6. Add cockroach_enable=YES to the jail’s /etc/rc.conf, and tune cockroach_flags and cockroach_db_directory as desired. In particular you probably want to change --host=localhost to --host=127.0.1.1 to match the Jail internal address. Note that by default CockroachDB runs in “insecure” mode, i.e. with SSL to clients and between nodes disabled. To change this, you need to set up certificates and configure cockroach_flags as per the CockroachDB documentation.
  7. Start the jail.

While these instructions should be sufficient to seasoned jails users, here is a step-by-step tutorial for jails beginners. This uses ezjail-admin from the ezjail package.

  1. Create an alias to the network loopback interface:
    • Add cloned_interfaces="lo1" to /etc/rc.conf
    • Activate the interface with: service netif cloneup
  2. If not installed yet, install ezjail:

    pkg install ezjail
    
  3. If not created yet, create the jail template; note that we do not need FreeBSD ports to run CockroachDB so we do not need to pass the parameter -p:

    ezjail-admin install
    
  4. Create a new jail, using the aliased loopback interface to attach the jail:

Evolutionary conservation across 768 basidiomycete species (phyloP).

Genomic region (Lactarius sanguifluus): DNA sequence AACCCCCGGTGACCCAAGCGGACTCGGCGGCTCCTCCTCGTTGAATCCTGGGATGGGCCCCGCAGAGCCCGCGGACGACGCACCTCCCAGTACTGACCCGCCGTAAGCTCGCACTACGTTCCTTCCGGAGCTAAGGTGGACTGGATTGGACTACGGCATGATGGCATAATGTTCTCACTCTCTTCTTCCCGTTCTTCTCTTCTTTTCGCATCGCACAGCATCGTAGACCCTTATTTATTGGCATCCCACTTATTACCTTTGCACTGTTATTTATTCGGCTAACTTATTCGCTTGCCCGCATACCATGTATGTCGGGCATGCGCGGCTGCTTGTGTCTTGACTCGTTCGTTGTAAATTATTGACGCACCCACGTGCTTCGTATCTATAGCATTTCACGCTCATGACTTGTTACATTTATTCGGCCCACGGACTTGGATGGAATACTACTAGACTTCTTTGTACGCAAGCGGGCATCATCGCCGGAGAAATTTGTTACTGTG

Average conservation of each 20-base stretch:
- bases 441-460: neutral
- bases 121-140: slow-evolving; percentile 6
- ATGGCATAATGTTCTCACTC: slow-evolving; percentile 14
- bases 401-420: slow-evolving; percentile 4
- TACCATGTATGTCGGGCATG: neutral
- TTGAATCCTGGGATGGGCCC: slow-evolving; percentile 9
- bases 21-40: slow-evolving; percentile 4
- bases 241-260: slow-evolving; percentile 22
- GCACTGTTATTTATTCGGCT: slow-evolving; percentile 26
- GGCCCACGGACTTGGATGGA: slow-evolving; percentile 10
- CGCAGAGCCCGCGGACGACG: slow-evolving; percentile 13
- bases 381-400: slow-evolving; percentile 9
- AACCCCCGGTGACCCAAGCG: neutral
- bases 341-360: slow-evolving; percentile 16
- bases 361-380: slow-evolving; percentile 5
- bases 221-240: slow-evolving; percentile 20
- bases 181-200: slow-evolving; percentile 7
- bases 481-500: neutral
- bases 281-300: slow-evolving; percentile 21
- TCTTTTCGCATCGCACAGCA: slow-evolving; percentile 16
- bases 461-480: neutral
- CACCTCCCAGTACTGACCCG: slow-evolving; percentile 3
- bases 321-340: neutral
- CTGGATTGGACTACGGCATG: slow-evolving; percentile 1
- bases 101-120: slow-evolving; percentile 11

ezjail-admin create crjail “lo1:127.0.1.1”
    

    This creates the new jail in /usr/jails/crjail. From now on we use “$J” in the examples to refer to this directory.

  5. Start the jail manually for initial configuration:

    ezjail-admin onestart crjail
    
  6. Edit $J/etc/hosts and change the localhost address to 127.0.1.1.

  7. Edit $J/etc/resolv.conf to add a DNS resolver, for example Google’s:

    echo nameserver 8.8.8.8 >$J/etc/resolv.conf
    
  8. Mount the linprocfs filesystem onto the jail:

    mkdir -p $J/compat/linux/proc
    mount -t linprocfs linproc $J/compat/linux/proc
    
  9. Create a new cockroach user in the jail:

    chroot $J adduser
    

    You can choose a random password for the account. It will not be used by CockroachDB. We assume below that you keep the default home directory setting /home/cockroach here.